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Coronary plaque composition assessed by intravascular ultrasound virtual histology: Association with long-term clinical outcomes after heart transplantation in young adult recipients


  • Conflict of interest: Nothing to report.



To assess coronary plaque composition by virtual histology intravascular ultrasound (VH-IVUS) analysis in young adult recipients and to correlate these findings with time from heart transplant (HTx) and long-term outcomes.


Rapid progression of coronary allograft vasculopathy after heart transplantation is a powerful predictor of mortality and clinical events at long-term.


Forty consecutive young adult recipients transplanted during childhood undergoing VH-IVUS during coronary surveillance have been prospectively included in this study. According to the time interval from HTx to VH-IVUS assessment, our cohort was divided into two groups (group A: ≤5 years, n = 13; group B: >5 years, n = 27).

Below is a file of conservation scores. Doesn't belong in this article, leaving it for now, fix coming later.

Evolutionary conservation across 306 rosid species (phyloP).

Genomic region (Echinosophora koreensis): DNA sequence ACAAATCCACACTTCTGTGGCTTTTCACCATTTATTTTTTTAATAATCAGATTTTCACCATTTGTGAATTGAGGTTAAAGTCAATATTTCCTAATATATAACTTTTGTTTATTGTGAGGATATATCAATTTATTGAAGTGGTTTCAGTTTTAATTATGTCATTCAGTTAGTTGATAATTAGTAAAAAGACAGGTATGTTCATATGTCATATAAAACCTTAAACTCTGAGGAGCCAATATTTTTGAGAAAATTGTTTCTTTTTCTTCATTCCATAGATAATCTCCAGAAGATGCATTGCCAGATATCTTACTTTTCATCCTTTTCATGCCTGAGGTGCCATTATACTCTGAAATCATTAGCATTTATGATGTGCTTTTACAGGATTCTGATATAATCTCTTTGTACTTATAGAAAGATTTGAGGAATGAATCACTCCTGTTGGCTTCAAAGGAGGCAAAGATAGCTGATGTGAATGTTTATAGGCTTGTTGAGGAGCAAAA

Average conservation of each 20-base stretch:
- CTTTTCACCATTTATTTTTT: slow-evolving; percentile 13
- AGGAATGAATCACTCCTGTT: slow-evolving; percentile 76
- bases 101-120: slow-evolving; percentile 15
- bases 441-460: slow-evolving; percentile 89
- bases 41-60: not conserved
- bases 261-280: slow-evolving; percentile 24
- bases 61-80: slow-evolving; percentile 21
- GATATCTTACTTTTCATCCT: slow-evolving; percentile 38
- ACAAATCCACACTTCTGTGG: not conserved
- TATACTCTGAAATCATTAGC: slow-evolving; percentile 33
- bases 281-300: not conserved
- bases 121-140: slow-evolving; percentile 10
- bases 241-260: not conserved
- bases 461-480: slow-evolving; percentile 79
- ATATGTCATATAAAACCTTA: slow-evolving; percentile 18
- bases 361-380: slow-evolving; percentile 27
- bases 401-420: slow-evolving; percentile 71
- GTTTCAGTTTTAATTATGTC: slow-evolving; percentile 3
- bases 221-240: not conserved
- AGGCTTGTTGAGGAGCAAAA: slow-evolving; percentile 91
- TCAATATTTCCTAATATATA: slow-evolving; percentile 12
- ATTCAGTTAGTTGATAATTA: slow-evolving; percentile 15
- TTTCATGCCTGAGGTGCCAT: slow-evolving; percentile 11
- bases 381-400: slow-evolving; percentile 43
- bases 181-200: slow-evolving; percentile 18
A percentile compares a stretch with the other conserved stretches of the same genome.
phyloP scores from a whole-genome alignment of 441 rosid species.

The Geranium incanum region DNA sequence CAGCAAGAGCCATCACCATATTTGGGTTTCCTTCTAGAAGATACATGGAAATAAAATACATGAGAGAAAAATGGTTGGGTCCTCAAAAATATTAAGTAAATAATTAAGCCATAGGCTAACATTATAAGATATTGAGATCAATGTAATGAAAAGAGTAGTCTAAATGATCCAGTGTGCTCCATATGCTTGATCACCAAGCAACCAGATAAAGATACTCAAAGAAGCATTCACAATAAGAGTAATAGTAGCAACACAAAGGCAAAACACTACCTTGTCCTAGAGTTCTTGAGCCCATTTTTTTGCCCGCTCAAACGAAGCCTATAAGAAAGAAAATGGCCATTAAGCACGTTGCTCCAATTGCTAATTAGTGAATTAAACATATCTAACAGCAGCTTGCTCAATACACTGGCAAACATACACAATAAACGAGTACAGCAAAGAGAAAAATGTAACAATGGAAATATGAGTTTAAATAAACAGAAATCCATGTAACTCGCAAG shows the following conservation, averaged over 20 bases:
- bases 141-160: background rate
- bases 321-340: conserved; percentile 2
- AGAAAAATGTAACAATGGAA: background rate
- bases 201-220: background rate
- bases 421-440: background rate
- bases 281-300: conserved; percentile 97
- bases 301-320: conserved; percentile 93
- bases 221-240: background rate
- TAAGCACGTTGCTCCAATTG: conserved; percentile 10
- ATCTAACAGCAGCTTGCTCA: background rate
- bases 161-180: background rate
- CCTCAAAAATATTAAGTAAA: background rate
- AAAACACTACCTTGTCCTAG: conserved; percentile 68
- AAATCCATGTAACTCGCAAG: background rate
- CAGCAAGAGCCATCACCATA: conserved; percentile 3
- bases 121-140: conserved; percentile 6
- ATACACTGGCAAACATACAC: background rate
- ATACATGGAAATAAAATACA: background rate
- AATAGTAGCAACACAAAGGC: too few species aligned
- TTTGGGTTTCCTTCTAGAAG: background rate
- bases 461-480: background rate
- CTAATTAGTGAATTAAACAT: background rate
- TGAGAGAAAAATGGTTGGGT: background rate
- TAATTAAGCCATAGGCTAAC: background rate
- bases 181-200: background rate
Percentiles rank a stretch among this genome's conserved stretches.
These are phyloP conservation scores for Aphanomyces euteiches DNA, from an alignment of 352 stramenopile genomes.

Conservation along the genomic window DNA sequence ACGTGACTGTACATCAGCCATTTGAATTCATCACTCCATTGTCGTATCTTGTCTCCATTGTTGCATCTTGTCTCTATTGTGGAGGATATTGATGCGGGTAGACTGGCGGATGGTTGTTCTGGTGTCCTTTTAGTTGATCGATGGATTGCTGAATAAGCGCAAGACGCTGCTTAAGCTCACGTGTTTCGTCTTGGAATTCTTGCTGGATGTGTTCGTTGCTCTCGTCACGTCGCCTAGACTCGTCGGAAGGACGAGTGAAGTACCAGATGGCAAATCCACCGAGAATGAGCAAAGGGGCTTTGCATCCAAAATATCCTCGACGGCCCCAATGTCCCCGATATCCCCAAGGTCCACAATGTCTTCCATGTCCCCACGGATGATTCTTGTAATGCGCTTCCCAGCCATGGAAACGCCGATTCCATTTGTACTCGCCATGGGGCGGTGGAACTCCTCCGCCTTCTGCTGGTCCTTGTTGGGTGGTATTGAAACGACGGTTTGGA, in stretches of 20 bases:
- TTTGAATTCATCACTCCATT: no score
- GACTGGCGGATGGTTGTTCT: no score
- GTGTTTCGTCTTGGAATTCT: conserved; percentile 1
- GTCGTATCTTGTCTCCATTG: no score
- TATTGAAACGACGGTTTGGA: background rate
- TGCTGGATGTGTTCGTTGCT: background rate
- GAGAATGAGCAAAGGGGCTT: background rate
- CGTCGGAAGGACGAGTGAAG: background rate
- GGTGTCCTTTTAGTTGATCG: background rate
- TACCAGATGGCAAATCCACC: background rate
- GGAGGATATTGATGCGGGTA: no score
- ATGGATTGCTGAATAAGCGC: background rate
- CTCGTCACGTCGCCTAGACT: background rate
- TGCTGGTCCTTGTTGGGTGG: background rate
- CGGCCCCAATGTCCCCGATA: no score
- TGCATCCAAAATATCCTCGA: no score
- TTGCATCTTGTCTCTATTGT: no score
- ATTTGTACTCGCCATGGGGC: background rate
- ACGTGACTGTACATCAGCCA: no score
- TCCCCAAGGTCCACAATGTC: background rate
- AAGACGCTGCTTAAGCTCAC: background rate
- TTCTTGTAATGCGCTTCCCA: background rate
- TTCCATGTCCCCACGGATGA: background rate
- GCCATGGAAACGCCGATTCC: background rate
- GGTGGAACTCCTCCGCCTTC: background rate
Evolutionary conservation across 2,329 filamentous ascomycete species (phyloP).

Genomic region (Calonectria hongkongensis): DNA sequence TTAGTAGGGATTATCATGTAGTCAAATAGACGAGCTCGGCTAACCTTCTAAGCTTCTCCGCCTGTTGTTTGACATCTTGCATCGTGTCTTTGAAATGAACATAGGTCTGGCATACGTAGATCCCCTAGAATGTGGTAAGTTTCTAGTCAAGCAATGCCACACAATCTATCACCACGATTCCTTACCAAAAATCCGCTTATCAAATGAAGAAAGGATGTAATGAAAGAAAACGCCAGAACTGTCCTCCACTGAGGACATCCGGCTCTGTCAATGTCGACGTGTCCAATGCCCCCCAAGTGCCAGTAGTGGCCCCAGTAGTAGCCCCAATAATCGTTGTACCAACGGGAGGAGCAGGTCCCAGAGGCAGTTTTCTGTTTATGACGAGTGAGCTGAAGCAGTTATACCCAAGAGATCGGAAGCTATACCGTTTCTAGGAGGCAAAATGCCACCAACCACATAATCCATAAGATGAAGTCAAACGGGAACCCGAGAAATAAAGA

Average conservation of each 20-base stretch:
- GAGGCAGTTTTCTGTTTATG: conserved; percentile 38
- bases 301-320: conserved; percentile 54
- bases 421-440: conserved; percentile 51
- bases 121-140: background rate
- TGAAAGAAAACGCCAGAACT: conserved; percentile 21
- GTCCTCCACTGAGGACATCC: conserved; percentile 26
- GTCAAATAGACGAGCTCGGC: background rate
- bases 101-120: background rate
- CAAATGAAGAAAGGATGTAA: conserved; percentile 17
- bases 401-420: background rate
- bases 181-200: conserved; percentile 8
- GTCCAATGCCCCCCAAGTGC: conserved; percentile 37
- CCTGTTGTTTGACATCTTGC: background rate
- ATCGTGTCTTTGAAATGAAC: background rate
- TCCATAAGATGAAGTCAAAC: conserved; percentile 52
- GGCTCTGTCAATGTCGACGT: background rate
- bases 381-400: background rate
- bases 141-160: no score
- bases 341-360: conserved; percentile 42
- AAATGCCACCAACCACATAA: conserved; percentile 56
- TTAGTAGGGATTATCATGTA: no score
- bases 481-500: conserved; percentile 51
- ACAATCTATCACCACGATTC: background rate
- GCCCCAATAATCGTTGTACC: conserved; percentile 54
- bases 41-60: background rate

Group B showed an higher percentage of necrotic core and dense calcium (12 ± 2 vs. 5 ± 1%, P = 0.04; 8.2 vs. 2.1%, P = 0.03; respectively). An “inflammatory plaque” (necrotic core and dense calcium ≥30%) was detected in 34.8% of patients in group B and in none among group A patients (P = 0.03). Patients in group B had a number of adverse clinical events significantly higher than group A patients (53.8 vs. 14.3%; HR 4.45; 95% CI 1.62–12.16; P = 0.029) at long-term follow-up (4.2 years). The multivariate regression analysis showed that age (HR 1.5; 95% CI 1.1–2.0; P = 0.007), time from HTx (HR 1.8; 95% CI 1.6–4.8; P = 0.02), and inflammatory plaque (HR 2.4; 95% CI 1.1–5.3; P = 0.03) were independent predictors of adverse clinical events.


This study supports the hypothesis that time-dependent differences in plaque composition, as assessed by VH-IVUS, occur after HTx in young adult recipients, probably determining an increased risk of long-term clinical events. © 2013 Wiley Periodicals, Inc.